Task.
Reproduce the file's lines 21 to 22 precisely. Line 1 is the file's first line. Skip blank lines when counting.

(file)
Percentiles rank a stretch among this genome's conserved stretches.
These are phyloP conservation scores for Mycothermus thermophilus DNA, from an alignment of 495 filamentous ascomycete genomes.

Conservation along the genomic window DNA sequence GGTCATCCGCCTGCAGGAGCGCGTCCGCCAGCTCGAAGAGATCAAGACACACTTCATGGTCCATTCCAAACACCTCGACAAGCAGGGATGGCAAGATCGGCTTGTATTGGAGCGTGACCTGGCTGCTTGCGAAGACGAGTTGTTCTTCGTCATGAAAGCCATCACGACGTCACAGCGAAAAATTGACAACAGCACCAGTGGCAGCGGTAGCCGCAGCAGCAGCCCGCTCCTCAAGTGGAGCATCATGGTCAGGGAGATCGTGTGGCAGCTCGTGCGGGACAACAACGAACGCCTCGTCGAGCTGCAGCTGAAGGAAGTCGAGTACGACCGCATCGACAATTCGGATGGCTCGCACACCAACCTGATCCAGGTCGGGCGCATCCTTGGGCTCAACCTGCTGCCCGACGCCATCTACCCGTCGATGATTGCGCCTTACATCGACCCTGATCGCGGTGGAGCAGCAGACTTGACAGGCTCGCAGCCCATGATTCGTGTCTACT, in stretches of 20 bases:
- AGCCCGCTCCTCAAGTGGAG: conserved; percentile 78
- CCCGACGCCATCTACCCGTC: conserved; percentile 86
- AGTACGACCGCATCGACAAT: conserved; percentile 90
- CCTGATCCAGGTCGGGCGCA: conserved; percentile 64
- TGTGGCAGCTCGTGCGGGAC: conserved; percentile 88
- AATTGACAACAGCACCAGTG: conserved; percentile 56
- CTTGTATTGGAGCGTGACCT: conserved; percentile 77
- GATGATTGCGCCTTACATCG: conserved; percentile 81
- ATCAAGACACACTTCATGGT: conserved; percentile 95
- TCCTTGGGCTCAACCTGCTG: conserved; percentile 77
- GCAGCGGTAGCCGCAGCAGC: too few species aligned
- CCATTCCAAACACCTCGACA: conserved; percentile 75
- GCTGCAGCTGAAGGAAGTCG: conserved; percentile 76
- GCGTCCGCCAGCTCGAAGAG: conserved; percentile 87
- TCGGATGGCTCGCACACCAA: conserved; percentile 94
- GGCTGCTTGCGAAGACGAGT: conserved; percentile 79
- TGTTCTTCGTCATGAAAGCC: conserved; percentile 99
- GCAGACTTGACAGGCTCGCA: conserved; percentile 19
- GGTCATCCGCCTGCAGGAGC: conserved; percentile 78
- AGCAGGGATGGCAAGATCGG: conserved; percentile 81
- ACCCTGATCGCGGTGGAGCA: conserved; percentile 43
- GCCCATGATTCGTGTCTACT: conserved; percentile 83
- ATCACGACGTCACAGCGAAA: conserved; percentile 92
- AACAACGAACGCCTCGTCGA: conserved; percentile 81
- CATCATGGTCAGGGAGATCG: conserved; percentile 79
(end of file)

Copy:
- GCAGACTTGACAGGCTCGCA: conserved; percentile 19
- GGTCATCCGCCTGCAGGAGC: conserved; percentile 78